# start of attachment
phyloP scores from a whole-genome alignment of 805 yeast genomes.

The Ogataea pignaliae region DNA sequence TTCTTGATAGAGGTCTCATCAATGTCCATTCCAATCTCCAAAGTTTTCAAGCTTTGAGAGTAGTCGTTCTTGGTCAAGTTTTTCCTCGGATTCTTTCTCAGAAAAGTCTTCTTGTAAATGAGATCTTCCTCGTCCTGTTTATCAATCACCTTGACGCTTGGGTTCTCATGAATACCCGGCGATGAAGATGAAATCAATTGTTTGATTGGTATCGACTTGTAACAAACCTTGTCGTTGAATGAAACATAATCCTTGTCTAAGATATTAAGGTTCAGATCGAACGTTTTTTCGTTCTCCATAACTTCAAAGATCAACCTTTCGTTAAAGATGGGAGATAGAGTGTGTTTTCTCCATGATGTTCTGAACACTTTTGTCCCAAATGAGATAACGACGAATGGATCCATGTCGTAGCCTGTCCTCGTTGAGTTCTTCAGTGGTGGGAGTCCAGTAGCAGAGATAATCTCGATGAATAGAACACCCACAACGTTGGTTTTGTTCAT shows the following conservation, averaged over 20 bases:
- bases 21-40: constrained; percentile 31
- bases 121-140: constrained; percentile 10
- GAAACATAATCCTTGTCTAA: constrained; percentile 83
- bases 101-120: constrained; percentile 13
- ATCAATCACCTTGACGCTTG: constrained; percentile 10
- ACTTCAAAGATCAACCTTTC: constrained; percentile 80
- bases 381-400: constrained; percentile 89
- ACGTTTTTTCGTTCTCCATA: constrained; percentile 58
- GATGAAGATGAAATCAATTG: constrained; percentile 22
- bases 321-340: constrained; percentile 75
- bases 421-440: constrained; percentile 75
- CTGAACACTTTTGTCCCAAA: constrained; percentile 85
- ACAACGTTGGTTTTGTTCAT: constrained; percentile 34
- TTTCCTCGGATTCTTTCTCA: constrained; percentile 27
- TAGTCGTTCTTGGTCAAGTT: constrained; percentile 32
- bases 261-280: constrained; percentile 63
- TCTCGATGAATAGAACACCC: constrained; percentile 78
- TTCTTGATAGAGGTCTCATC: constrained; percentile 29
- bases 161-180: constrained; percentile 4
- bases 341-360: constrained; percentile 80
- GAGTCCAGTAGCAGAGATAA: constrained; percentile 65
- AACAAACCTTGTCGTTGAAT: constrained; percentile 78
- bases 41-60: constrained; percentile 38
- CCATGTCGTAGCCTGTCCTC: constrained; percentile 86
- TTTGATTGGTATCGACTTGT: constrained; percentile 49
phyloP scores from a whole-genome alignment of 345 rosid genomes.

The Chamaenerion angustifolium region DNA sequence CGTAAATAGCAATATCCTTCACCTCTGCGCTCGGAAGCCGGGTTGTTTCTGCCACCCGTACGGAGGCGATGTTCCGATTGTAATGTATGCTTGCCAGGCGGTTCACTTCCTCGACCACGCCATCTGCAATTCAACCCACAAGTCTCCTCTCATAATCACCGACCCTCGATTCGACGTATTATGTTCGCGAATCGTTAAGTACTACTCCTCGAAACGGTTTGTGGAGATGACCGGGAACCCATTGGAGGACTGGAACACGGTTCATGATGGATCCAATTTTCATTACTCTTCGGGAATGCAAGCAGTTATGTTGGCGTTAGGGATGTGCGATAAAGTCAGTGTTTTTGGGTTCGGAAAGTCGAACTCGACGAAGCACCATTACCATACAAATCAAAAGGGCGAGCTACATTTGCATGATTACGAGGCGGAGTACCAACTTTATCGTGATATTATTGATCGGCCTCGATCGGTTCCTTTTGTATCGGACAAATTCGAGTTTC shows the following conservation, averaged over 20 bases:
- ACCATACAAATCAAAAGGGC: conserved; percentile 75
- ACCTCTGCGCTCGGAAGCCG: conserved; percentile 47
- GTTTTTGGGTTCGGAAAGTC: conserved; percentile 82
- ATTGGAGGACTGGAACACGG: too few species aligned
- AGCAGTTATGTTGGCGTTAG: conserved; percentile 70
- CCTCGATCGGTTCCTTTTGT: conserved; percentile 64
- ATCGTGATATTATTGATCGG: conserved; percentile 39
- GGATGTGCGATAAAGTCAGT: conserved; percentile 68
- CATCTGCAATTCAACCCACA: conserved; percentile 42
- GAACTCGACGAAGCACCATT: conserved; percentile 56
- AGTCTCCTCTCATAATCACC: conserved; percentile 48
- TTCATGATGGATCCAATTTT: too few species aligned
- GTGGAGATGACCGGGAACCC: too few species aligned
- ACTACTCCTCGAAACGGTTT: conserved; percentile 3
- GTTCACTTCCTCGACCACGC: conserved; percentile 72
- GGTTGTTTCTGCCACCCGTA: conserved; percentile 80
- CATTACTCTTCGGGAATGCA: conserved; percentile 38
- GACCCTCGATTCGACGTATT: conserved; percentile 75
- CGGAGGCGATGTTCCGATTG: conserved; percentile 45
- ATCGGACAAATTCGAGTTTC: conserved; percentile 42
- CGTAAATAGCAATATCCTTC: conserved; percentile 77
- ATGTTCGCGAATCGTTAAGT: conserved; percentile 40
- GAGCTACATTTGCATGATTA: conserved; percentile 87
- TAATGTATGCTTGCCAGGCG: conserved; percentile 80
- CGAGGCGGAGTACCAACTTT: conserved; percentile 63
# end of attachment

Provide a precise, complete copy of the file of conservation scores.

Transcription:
phyloP scores from a whole-genome alignment of 805 yeast genomes.

The Ogataea pignaliae region DNA sequence TTCTTGATAGAGGTCTCATCAATGTCCATTCCAATCTCCAAAGTTTTCAAGCTTTGAGAGTAGTCGTTCTTGGTCAAGTTTTTCCTCGGATTCTTTCTCAGAAAAGTCTTCTTGTAAATGAGATCTTCCTCGTCCTGTTTATCAATCACCTTGACGCTTGGGTTCTCATGAATACCCGGCGATGAAGATGAAATCAATTGTTTGATTGGTATCGACTTGTAACAAACCTTGTCGTTGAATGAAACATAATCCTTGTCTAAGATATTAAGGTTCAGATCGAACGTTTTTTCGTTCTCCATAACTTCAAAGATCAACCTTTCGTTAAAGATGGGAGATAGAGTGTGTTTTCTCCATGATGTTCTGAACACTTTTGTCCCAAATGAGATAACGACGAATGGATCCATGTCGTAGCCTGTCCTCGTTGAGTTCTTCAGTGGTGGGAGTCCAGTAGCAGAGATAATCTCGATGAATAGAACACCCACAACGTTGGTTTTGTTCAT shows the following conservation, averaged over 20 bases:
- bases 21-40: constrained; percentile 31
- bases 121-140: constrained; percentile 10
- GAAACATAATCCTTGTCTAA: constrained; percentile 83
- bases 101-120: constrained; percentile 13
- ATCAATCACCTTGACGCTTG: constrained; percentile 10
- ACTTCAAAGATCAACCTTTC: constrained; percentile 80
- bases 381-400: constrained; percentile 89
- ACGTTTTTTCGTTCTCCATA: constrained; percentile 58
- GATGAAGATGAAATCAATTG: constrained; percentile 22
- bases 321-340: constrained; percentile 75
- bases 421-440: constrained; percentile 75
- CTGAACACTTTTGTCCCAAA: constrained; percentile 85
- ACAACGTTGGTTTTGTTCAT: constrained; percentile 34
- TTTCCTCGGATTCTTTCTCA: constrained; percentile 27
- TAGTCGTTCTTGGTCAAGTT: constrained; percentile 32
- bases 261-280: constrained; percentile 63
- TCTCGATGAATAGAACACCC: constrained; percentile 78
- TTCTTGATAGAGGTCTCATC: constrained; percentile 29
- bases 161-180: constrained; percentile 4
- bases 341-360: constrained; percentile 80
- GAGTCCAGTAGCAGAGATAA: constrained; percentile 65
- AACAAACCTTGTCGTTGAAT: constrained; percentile 78
- bases 41-60: constrained; percentile 38
- CCATGTCGTAGCCTGTCCTC: constrained; percentile 86
- TTTGATTGGTATCGACTTGT: constrained; percentile 49
phyloP scores from a whole-genome alignment of 345 rosid genomes.

The Chamaenerion angustifolium region DNA sequence CGTAAATAGCAATATCCTTCACCTCTGCGCTCGGAAGCCGGGTTGTTTCTGCCACCCGTACGGAGGCGATGTTCCGATTGTAATGTATGCTTGCCAGGCGGTTCACTTCCTCGACCACGCCATCTGCAATTCAACCCACAAGTCTCCTCTCATAATCACCGACCCTCGATTCGACGTATTATGTTCGCGAATCGTTAAGTACTACTCCTCGAAACGGTTTGTGGAGATGACCGGGAACCCATTGGAGGACTGGAACACGGTTCATGATGGATCCAATTTTCATTACTCTTCGGGAATGCAAGCAGTTATGTTGGCGTTAGGGATGTGCGATAAAGTCAGTGTTTTTGGGTTCGGAAAGTCGAACTCGACGAAGCACCATTACCATACAAATCAAAAGGGCGAGCTACATTTGCATGATTACGAGGCGGAGTACCAACTTTATCGTGATATTATTGATCGGCCTCGATCGGTTCCTTTTGTATCGGACAAATTCGAGTTTC shows the following conservation, averaged over 20 bases:
- ACCATACAAATCAAAAGGGC: conserved; percentile 75
- ACCTCTGCGCTCGGAAGCCG: conserved; percentile 47
- GTTTTTGGGTTCGGAAAGTC: conserved; percentile 82
- ATTGGAGGACTGGAACACGG: too few species aligned
- AGCAGTTATGTTGGCGTTAG: conserved; percentile 70
- CCTCGATCGGTTCCTTTTGT: conserved; percentile 64
- ATCGTGATATTATTGATCGG: conserved; percentile 39
- GGATGTGCGATAAAGTCAGT: conserved; percentile 68
- CATCTGCAATTCAACCCACA: conserved; percentile 42
- GAACTCGACGAAGCACCATT: conserved; percentile 56
- AGTCTCCTCTCATAATCACC: conserved; percentile 48
- TTCATGATGGATCCAATTTT: too few species aligned
- GTGGAGATGACCGGGAACCC: too few species aligned
- ACTACTCCTCGAAACGGTTT: conserved; percentile 3
- GTTCACTTCCTCGACCACGC: conserved; percentile 72
- GGTTGTTTCTGCCACCCGTA: conserved; percentile 80
- CATTACTCTTCGGGAATGCA: conserved; percentile 38
- GACCCTCGATTCGACGTATT: conserved; percentile 75
- CGGAGGCGATGTTCCGATTG: conserved; percentile 45
- ATCGGACAAATTCGAGTTTC: conserved; percentile 42
- CGTAAATAGCAATATCCTTC: conserved; percentile 77
- ATGTTCGCGAATCGTTAAGT: conserved; percentile 40
- GAGCTACATTTGCATGATTA: conserved; percentile 87
- TAATGTATGCTTGCCAGGCG: conserved; percentile 80
- CGAGGCGGAGTACCAACTTT: conserved; percentile 63